Chest radiograph and computed tomography scan show multiple bilateral nodules. A: Posteroanterior view of the chest shows bilateral lung nodules. B: Computed tomography scan of the chest in the same patient shows additional lesions not evident of the radiograph.
Pulmonary capillaritis can lead to hemoptysis and rapidly changing alveolar infiltrates. Large airway disease leading to significant bronchial stenosis, similar to the findings found in subglottic stenosis, occurs in a minority of GPA patients. Large airway disease may be more common in pediatric than in adult GPA. Finally, venous thrombotic events (particularly deep venous thromboses) occur in a substantial proportion of patients, perhaps as a complication of the disease’s propensity to involve the venous circulation. These events tend to occur in close association with periods of active disease. Pulmonary emboli should be considered in the GPA patient in whom dyspnea, pleuritic chest pain, or other compatible symptoms develop.
Renal disease, among the most ominous clinical manifestations of GPA, is often a marker for swift disease progression. Renal involvement, present in approximately 20% of patients with GPA at the time of diagnosis, develops eventually in a substantially higher portion of patients (up to 80%) during the course of the disease. The clinical presentation of renal disease in GPA is rapidly progressive glomerulonephritis: hematuria, red blood cell casts, proteinuria (usually non-nephrotic), and rising serum creatinine. Without appropriate therapy, loss of renal function can ensue within days or weeks. More subacute courses of renal diseases also develop in some patients with GPA, particularly those with anti-myeloperoxidase antibodies (MPO-ANCA) as opposed to PR3-ANCA. GPA is also known to present with renal mass lesions that mimic malignancy.
Nonspecific arthralgias and frank arthritis often occur early in the course of GPA. The arthritis of GPA is migratory in nature and may assume a variety of joint patterns. The most common form of arthritis is a pauci- or monoarticular syndrome of lower or upper extremity joints that is often migratory in nature. Polyarthritis of the small joints of the hands can also occur. Digital ischemia and gangrene resulting from inflammation in medium-sized digital arteries are occasionally the presenting feature of GPA. The skin manifestations of GPA include the full array of findings associated with cutaneous vasculitis: palpable purpura, papules, ulcers, and vesiculobullous lesions.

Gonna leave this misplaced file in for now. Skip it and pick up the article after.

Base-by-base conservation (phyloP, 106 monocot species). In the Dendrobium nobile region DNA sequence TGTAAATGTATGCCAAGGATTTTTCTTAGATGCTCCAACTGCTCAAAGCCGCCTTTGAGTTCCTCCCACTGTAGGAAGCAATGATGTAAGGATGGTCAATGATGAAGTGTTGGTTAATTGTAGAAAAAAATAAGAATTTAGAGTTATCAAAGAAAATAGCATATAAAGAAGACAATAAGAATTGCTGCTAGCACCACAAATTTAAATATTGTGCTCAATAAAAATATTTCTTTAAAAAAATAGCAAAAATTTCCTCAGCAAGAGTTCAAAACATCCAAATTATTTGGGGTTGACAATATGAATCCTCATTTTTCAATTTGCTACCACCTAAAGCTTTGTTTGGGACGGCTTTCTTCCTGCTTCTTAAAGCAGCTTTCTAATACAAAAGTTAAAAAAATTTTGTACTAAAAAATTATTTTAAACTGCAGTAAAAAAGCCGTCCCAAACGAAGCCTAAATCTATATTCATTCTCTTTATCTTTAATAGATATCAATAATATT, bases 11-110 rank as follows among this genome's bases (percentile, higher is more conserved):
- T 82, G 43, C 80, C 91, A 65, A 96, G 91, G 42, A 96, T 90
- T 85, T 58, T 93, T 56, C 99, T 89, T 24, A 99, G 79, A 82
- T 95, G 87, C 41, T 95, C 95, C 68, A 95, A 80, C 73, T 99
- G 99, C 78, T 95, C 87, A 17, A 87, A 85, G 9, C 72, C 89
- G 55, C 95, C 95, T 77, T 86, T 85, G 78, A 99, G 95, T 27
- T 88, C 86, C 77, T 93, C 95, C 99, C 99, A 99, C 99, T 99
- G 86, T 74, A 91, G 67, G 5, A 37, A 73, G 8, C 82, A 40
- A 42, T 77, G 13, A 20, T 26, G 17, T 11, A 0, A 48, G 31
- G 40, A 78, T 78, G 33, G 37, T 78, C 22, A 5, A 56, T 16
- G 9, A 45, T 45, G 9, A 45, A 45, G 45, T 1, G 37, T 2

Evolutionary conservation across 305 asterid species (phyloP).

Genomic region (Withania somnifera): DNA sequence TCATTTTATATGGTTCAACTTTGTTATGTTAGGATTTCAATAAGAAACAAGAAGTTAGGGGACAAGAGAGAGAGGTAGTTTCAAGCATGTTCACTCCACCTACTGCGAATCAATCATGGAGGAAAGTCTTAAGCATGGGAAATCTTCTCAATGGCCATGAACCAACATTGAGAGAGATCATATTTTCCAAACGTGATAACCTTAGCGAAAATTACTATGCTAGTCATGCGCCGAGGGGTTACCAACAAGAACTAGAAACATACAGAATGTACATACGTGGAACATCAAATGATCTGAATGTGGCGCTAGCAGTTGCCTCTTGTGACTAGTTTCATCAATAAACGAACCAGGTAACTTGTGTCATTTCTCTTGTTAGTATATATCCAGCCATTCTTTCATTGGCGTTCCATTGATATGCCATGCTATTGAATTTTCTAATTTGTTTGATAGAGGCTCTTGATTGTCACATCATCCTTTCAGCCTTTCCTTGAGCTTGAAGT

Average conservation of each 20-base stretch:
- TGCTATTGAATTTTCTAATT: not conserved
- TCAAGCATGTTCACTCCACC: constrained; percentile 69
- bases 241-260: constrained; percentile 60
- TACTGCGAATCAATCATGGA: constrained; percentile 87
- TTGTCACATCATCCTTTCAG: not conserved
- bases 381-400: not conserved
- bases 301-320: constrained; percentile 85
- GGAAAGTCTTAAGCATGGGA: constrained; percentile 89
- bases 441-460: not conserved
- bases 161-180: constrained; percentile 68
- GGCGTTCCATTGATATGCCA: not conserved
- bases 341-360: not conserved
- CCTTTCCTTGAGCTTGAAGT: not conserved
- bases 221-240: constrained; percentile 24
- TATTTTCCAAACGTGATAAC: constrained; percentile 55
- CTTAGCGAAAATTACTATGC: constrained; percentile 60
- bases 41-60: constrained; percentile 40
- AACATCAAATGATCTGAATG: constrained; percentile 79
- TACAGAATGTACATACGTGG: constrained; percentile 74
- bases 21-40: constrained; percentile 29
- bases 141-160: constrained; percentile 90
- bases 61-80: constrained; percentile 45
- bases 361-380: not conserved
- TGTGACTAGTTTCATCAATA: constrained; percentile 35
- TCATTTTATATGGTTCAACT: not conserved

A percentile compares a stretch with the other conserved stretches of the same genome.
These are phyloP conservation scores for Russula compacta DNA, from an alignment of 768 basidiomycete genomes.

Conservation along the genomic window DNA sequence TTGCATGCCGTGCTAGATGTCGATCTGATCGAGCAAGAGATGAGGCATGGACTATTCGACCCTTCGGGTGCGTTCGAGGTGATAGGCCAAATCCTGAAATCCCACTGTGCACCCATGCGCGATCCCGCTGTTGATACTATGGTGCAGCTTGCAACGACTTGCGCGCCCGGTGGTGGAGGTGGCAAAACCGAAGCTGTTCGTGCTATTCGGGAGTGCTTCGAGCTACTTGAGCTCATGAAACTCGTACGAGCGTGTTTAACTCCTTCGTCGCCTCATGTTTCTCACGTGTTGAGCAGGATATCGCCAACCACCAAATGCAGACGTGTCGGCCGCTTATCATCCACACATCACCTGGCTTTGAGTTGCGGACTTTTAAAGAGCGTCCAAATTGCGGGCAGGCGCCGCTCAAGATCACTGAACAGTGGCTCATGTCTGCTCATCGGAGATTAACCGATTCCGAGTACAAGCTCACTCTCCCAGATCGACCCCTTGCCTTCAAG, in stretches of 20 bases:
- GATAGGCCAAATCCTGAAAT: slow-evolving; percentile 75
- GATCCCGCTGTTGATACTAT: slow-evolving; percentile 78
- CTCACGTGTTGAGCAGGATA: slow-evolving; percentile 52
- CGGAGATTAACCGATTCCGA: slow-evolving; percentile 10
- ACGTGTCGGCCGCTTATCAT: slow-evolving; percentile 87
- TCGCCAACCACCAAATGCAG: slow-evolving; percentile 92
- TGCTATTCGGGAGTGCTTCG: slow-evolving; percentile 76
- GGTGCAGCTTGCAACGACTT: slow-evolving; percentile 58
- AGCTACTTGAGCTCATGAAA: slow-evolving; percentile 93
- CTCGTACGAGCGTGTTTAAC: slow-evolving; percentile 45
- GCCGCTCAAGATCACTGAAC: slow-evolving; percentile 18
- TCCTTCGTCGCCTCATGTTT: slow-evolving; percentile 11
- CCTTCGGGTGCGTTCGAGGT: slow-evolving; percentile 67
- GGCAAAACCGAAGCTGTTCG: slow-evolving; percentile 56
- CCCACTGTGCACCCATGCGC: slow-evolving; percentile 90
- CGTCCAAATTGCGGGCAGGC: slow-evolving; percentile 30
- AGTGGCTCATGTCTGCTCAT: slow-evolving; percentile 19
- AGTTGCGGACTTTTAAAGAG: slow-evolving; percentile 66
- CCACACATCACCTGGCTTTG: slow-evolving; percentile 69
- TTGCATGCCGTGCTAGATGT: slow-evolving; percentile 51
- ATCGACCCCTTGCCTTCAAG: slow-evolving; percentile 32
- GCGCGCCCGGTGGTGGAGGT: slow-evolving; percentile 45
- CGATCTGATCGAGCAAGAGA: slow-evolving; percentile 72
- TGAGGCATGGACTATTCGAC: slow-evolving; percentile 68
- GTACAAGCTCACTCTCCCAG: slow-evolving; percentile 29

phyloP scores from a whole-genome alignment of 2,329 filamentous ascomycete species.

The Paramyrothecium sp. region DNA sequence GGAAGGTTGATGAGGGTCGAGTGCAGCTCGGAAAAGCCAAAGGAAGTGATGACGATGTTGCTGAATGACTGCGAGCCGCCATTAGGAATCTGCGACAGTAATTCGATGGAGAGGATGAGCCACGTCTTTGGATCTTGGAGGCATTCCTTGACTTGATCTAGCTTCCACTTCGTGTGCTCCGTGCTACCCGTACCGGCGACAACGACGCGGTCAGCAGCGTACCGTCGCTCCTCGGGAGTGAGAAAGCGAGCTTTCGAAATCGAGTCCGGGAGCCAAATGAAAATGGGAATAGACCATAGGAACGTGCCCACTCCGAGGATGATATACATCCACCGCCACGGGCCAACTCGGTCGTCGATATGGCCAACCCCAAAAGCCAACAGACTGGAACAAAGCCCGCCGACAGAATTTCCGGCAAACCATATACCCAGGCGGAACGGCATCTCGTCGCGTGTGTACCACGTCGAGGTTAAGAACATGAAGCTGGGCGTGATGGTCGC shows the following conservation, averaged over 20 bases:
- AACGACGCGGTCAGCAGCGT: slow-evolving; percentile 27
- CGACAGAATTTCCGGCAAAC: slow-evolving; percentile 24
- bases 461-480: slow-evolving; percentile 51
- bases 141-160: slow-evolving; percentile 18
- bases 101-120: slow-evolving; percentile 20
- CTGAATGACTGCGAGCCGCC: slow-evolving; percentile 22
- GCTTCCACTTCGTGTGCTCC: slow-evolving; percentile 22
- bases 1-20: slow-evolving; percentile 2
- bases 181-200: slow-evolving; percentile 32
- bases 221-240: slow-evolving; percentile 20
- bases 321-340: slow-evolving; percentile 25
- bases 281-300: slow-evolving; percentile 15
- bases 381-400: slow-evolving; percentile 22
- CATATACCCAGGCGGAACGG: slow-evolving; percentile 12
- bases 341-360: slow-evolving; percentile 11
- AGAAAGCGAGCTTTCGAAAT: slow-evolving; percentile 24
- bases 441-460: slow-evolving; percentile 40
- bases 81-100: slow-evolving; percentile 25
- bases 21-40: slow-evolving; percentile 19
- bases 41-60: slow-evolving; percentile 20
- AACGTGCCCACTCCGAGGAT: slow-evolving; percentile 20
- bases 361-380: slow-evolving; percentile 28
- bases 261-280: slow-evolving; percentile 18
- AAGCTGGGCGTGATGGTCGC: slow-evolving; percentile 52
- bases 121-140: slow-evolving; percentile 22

Examination of the skin should include careful inspection for the nodular lesions of “Churg-Strauss granulomas” (cutaneous extravascular necrotizing granulomas). These nodules are located typically on the extensor surfaces of the elbows and other pressure points (Figure 32–5). Splinter hemorrhages may occur in GPA, raising diagnostic confusion with endocarditis. Lesions resembling pyoderma gangrenosum but caused by a medium-vessel vasculitis may also occur. Although involvement of the brain parenchyma with GPA has been reported, meningeal inflammation (presenting as excruciating headaches and cranial neuropathies) is a more typical central nervous system disease manifestation. Mononeuritis multiplex can complicate GPA but is less characteristic of this disease than other forms of systemic vasculitis (eg, polyarteritis nodosa, microscopic polyangiitis, and eosinophilic granulomatosis with polyangiitis [the Churg-Strauss syndrome]).
The patient has granulomatosis with polyangiitis (formerly Wegener granulomatosis) and has a positive test result for rheumatoid factor. The nodule over the extensor surface of the elbow was initially misdiagnosed as a rheumatoid nodule instead of a “Churg-Strauss granuloma” (cutaneous extravascular necrotizing granuloma).
The results of routine laboratory tests and more specialized assays in GPA are shown in Table 32–2. All of these tests are appropriate at the initial evaluation of a patient with possible GPA. The exclusion of renal disease through the careful performance of a urinalysis is essential in the evaluation and follow-up of all patients with GPA. The erythrocyte sedimentation rate and serum C-reactive protein level are useful (albeit imperfect) biomarkers in the longitudinal evaluation of disease activity. The utility of ANCA testing is discussed below.
Table 32–2. The Laboratory Evaluation in Granulomatosis with Polyangiitis (Formerly Wegener Granulomatosis). ||Download (.pdf)
Table 32–2. The Laboratory Evaluation in Granulomatosis with Polyangiitis (Formerly Wegener Granulomatosis).
|Complete blood cell count|
- Normochromic, normocytic anemia; acute, severe anemias possible in alveolar hemorrhage
- Mild to moderate leukocytosis common, usually not exceeding 18 × 109/L
- Moderate to pronounced thrombocytosis typical, ranging from platelet counts of 400 × 109/L to occasionally >1000 × 109/L
|Electrolytes||Hyperkalemia in the setting of advanced renal dysfunction|
|Liver function test||Hepatic involvement is quite unusual in GPA; when present, there can be elevations of transaminases (AST/ALT) in excess of 1000 mg/dL|
|Urinalysis with microscopy|
- Hematuria (ranging from mild to so high that red blood cells are too numerous to count)
- Red blood cell casts
- Proteinuria (nephritic range proteinuria in a small minority)
|Erythrocyte sedimentation rate/ C-reactive protein||Dramatic elevations of acute phase reactants are typical, generally with good correlation to disease activity|
|Rheumatoid factor||Positive in 40–50% of patients, often leading to diagnostic confusion with rheumatoid arthritis|
|C3, C4||Complement levels are normal to elevated in GPA, in contrast to systemic lupus erythematosus, cryoglobulinemia, and other diseases in which immune complexes appear to play major roles|
|ANCA||Positive in 60–90% of patients with GPA|
|Anti-GBM||A minority of patients with GPA also have anti-GBM antibodies|